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dc.contributor.authorThorlacius, Sigurdur
dc.contributor.authorStefansson, Sigurjon B
dc.contributor.authorOlafsson, Stefan
dc.contributor.authorTomasson, Kristinn
dc.date.accessioned2011-01-14T13:08:45Z
dc.date.available2011-01-14T13:08:45Z
dc.date.issued2010-04
dc.date.submitted2011-01-14
dc.identifier.citationJ Ment Health. 2010, 19(2):176-83en
dc.identifier.issn1360-0567
dc.identifier.pmid20433325
dc.identifier.doi10.3109/09638230902968316
dc.identifier.urihttp://hdl.handle.net/2336/119372
dc.descriptionTo access publisher full text version of this article. Please click on the hyperlink in Additional Links fielden
dc.description.abstractAIMS: To explore longitudinal changes in the importance of mental and behavioural disorders and their subgroups among people receiving disability pension in Iceland in the period 1990 to 2007. METHOD: Estimation of the incidence of disability pension was based on national demographic data and information from the national disability register which includes the main diagnoses causing disability. RESULTS: The share of mental and behavioural disorders among new recipients of disability pension increased from 14 to 30% for women and 20 to 35% men. There was a marked increase in the incidence of disability due to disorders related to the use of alcohol and other psychoactive substances, mood disorders, disorders of psychological development and behavioural and emotional disorders with onset usually occurring in childhood and adolescence. The proportion of mental and behavioural disorders as the primary diagnosis among new recipients of disability pension increased. CONCLUSION: The most likely explanation for the changes we observe is alteration in social conditions leading to a lower threshold for seeking disability pension for mental disorders.
dc.language.isoenen
dc.publisherInforma Healthcareen
dc.relation.urlhttp://dx.doi.org/10.3109/09638230902968316en
dc.subject.meshAdolescenten
dc.subject.meshAdulten
dc.subject.meshAgeden
dc.subject.meshDisability Evaluationen
dc.subject.meshFemaleen
dc.subject.meshHumansen
dc.subject.meshIcelanden
dc.subject.meshIncidenceen
dc.subject.meshMaleen
dc.subject.meshMental Disordersen
dc.subject.meshMentally Disabled Personsen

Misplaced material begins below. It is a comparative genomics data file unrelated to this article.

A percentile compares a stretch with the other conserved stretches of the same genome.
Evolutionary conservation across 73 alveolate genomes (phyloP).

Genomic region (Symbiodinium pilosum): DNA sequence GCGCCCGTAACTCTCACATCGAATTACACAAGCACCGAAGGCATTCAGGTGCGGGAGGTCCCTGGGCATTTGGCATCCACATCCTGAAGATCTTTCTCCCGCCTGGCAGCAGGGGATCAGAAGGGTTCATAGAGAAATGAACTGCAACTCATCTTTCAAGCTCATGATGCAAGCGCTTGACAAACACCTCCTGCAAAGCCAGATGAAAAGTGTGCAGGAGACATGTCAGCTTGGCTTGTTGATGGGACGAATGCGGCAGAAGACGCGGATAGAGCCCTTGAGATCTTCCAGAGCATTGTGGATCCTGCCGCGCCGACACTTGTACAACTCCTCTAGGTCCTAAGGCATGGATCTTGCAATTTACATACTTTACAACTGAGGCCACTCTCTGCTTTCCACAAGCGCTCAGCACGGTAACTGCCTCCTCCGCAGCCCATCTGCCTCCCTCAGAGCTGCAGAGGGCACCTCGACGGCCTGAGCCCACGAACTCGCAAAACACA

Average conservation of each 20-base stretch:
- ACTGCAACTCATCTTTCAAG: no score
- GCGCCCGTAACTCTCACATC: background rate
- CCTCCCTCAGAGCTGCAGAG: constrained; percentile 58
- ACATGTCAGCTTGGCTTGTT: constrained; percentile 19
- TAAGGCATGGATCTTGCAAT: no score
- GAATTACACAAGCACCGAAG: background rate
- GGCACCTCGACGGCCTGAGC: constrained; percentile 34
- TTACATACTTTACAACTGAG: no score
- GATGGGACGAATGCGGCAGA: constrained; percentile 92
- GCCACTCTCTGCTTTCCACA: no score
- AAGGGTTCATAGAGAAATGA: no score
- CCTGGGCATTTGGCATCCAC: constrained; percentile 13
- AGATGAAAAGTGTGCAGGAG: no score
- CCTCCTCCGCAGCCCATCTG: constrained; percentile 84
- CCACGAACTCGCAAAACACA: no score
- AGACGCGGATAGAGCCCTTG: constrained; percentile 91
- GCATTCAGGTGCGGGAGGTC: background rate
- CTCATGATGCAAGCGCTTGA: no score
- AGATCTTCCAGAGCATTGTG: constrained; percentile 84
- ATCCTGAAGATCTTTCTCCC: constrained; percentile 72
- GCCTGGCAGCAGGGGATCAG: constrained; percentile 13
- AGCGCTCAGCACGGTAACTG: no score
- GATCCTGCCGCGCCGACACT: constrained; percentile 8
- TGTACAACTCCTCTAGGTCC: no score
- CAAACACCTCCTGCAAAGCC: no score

dc.subject.meshMiddle Ageden
dc.subject.meshPrevalenceen
dc.subject.meshSocial Securityen
dc.subject.meshYoung Adulten
dc.titleIncreased incidence of disability due to mental and behavioural disorders in Iceland 1990-2007en
dc.typeArticleen
dc.contributor.departmentDepartment of Public Health, Faculty of Medicine, University of Iceland, Reykjavík, Iceland. sigurdth@hi.isen
dc.identifier.journalJournal of mental health (Abingdon, England)en
html.description.abstractAIMS: To explore longitudinal changes in the importance of mental and behavioural disorders and their subgroups among people receiving disability pension in Iceland in the period 1990 to 2007. METHOD: Estimation of the incidence of disability pension was based on national demographic data and information from the national disability register which includes the main diagnoses causing disability. RESULTS: The share of mental and behavioural disorders among new recipients of disability pension increased from 14 to 30% for women and 20 to 35% men. There was a marked increase in the incidence of disability due to disorders related to the use of alcohol and other psychoactive substances, mood disorders, disorders of psychological development and behavioural and emotional disorders with onset usually occurring in childhood and adolescence. The proportion of mental and behavioural disorders as the primary diagnosis among new recipients of disability pension increased. CONCLUSION: The most likely explanation for the changes we observe is alteration in social conditions leading to a lower threshold for seeking disability pension for mental disorders.


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